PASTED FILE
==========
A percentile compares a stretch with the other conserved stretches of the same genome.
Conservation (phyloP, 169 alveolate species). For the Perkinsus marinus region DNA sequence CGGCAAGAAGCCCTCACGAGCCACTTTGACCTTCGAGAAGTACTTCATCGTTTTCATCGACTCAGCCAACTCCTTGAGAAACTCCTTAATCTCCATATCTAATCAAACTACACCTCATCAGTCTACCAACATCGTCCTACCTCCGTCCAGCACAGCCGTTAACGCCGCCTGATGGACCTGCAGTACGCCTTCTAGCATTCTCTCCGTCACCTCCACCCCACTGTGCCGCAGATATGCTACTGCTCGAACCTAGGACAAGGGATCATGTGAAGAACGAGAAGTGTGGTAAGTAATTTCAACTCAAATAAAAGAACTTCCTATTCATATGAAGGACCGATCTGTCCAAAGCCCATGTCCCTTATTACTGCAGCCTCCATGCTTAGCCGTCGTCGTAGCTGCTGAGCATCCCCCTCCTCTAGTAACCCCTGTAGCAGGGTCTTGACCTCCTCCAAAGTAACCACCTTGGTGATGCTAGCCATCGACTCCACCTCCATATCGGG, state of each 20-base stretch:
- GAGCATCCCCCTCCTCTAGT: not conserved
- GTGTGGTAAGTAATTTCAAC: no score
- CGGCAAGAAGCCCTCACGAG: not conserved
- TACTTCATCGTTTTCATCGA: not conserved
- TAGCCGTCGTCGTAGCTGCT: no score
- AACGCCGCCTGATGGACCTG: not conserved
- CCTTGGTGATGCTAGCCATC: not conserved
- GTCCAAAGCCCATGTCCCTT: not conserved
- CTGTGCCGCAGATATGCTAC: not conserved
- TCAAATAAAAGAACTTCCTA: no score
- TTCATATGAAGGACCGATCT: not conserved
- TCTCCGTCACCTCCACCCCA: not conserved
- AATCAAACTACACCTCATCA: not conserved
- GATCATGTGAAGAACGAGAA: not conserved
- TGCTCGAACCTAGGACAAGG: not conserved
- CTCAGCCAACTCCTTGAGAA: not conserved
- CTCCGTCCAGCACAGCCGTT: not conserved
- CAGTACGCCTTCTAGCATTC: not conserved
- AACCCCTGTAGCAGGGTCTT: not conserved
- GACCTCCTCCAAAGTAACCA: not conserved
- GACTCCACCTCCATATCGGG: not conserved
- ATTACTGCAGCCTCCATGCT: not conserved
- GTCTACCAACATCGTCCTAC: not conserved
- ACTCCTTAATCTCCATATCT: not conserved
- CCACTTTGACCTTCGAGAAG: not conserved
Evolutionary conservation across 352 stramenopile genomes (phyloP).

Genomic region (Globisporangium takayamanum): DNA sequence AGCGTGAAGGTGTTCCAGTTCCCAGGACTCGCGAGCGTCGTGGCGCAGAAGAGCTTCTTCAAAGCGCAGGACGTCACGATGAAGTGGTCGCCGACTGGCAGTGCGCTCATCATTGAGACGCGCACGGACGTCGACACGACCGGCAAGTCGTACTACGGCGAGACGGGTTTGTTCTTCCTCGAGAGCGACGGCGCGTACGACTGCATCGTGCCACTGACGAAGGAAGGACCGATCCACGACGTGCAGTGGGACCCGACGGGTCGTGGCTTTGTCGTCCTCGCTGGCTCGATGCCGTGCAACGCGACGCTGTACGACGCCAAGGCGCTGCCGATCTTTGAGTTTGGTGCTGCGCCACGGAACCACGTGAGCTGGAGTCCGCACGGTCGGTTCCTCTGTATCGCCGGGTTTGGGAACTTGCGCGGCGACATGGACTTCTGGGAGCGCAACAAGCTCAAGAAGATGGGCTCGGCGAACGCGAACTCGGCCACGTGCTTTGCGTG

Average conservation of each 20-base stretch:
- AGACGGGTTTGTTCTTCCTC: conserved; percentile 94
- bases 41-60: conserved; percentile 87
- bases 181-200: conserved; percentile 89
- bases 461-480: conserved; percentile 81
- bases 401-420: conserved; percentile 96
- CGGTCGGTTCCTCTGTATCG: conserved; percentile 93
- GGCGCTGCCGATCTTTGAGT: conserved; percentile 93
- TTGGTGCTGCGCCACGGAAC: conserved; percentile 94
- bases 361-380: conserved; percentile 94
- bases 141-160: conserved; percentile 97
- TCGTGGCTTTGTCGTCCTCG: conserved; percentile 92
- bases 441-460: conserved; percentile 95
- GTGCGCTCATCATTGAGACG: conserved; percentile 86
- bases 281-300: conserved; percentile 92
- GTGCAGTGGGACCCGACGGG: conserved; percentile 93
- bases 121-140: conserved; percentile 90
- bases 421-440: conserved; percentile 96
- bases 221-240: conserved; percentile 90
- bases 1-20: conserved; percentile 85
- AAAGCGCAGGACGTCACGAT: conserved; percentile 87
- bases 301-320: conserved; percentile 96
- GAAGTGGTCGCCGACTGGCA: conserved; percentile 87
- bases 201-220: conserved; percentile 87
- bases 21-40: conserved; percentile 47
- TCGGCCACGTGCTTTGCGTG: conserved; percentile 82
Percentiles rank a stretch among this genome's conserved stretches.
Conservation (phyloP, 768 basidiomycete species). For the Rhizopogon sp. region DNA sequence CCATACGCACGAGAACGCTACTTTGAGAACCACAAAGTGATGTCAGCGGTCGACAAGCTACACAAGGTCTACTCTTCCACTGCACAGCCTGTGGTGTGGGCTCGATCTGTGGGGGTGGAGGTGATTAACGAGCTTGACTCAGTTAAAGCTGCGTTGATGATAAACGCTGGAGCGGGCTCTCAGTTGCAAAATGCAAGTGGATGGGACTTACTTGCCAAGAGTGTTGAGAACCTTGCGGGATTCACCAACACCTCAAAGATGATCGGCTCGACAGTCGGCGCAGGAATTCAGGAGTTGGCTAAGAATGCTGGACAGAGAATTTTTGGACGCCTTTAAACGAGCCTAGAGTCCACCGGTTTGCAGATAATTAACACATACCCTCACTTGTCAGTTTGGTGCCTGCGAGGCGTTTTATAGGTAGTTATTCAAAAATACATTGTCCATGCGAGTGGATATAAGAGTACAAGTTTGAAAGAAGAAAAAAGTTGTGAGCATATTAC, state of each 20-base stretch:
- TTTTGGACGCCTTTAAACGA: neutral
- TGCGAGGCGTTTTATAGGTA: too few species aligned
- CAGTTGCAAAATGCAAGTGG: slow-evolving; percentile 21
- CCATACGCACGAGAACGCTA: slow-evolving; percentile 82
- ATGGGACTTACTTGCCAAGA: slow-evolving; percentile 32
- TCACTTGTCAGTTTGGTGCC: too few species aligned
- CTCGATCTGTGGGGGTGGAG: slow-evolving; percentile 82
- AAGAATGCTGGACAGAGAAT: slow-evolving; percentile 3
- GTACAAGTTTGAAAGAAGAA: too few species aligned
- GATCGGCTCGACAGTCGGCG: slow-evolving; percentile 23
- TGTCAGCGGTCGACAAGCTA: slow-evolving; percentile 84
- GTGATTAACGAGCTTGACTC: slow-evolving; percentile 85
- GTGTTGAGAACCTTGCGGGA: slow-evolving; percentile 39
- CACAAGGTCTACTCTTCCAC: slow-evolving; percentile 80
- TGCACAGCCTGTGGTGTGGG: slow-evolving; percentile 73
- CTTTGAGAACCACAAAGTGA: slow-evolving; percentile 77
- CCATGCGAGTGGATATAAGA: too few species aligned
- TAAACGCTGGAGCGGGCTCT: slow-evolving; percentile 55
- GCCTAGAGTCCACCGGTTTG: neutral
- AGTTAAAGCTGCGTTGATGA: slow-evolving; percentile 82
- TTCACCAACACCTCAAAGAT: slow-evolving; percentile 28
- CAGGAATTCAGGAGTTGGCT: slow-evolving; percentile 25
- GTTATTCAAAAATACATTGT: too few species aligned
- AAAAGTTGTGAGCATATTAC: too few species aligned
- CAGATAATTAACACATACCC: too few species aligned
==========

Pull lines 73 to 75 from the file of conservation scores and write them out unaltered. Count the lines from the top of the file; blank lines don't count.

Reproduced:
- CTTTGAGAACCACAAAGTGA: slow-evolving; percentile 77
- CCATGCGAGTGGATATAAGA: too few species aligned
- TAAACGCTGGAGCGGGCTCT: slow-evolving; percentile 55